CNNís Inside Politics ran two stories on the report, but neither NBCís Today or Nightly News touched it. Thursday morning ABCís Good Morning America ran two short items during news updates. At 7:30am, Antonio Mora announced: "A panel of leading scientists has told President Bush that global warming is real and may be getting worse. The White House requested the report to prepare Mr. Bush for talks with other world leaders."

     More on the June 7 ABC and CBS stories which failed to include anything from the conservative point of view that manís contribution to global warming is being overstated or that he Bush administration is caving in to what seems popular instead of debunking the myth that industry causes warming. And, of course, the subject was never broached of how the environmentalists are just using the issue to bash capitalism.

     -- ABCís World News Tonight. Peter Jennings asserted, as transcribed by MRC analyst Brad Wilmouth: "The White House has had a busy time today dealing with an environmental report that it actually commissioned. The administration is trying to develop a strategy to contend with global warming. Mr. Bush had asked the National Academy of Science to tell him how bad it was, and the academy said: ĎBad,í and Mr. Bush can do something about it. ABCís Terry Moran is at the White House. Difficult day on this subject, Terry."
     Moran: "It was, Peter. The White House asked for this report, as you mentioned, at about the same time that the President decided to withdraw from the Kyoto treaty on global warming, but the scientists may have given Mr. Bush more than he bargained for. Sweltering summers, rising sea levels, more droughts, more violent storms. Global warming is real, the new report declares, and humans are helping to cause it. A scientist who helped write the report says humans, through government policy, can determine how hot the planet gets."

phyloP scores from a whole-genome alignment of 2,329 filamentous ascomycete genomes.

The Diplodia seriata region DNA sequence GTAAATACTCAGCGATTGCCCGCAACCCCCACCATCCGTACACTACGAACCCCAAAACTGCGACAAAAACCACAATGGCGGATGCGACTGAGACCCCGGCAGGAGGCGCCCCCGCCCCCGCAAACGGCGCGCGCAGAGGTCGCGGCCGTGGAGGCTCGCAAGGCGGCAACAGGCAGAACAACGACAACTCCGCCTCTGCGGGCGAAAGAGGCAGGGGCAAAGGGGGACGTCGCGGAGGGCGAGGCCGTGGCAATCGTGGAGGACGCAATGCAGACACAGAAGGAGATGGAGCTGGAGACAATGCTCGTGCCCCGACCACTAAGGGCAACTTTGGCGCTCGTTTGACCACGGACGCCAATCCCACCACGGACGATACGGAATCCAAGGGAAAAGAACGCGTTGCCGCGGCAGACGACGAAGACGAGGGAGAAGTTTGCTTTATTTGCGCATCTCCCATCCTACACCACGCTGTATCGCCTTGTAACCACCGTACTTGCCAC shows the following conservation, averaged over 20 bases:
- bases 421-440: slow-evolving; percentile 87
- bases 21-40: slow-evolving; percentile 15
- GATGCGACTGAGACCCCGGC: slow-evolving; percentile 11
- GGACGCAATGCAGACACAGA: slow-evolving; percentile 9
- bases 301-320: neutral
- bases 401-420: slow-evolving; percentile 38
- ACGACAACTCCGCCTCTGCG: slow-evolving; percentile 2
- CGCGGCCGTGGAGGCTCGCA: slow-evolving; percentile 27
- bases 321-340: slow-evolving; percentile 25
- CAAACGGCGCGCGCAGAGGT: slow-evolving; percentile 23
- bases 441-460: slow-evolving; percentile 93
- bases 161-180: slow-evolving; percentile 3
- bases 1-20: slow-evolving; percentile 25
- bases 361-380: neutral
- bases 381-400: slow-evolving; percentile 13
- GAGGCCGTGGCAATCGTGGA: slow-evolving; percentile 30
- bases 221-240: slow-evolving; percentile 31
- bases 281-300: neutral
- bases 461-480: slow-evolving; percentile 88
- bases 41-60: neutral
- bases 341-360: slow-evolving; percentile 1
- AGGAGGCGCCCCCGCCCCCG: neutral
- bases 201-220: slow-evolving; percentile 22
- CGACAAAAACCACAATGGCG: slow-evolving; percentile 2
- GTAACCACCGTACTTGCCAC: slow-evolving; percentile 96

John Wallace, National Academy of Sciences: "The biggest single factor that contributes to whether weíre in the lower end of that range or the upper end of that range a century from now is the emissions. And the emissions are a policy question."
     Moran: "Environmental activists claim that puts the administration in a bind."
     Philip Clapp, National Environmental Trust President: "This report blows their cover. There is no cover anymore for not taking aggressive action to improve energy efficiency in the U.S. economy and to clean up dirty coal-fired power plants. Thatís the only way we will address global warming."
     Moran: "President Bush ignited a storm of controversy when he decided to abandon the Kyoto protocol, which sets caps on the emissions of Greenhouse gases in developed nations. Top officials now admit the President stumbled."

     ABC played a clip of National Security Adviser Condoleezza Rice conceding the administration could have done a better job of preparing allies for its Kyoto decision. Moran then concluded:
     "The President is going to see many of those allies next week on his first European trip there, angry about the administrationís unilateral action on this, and so Mr. Bush will be making a statement on Monday outlining his approach to the problem. But Peter, donít expect many details. The specifics are to be decided by yet another task force headed by Vice President Cheney."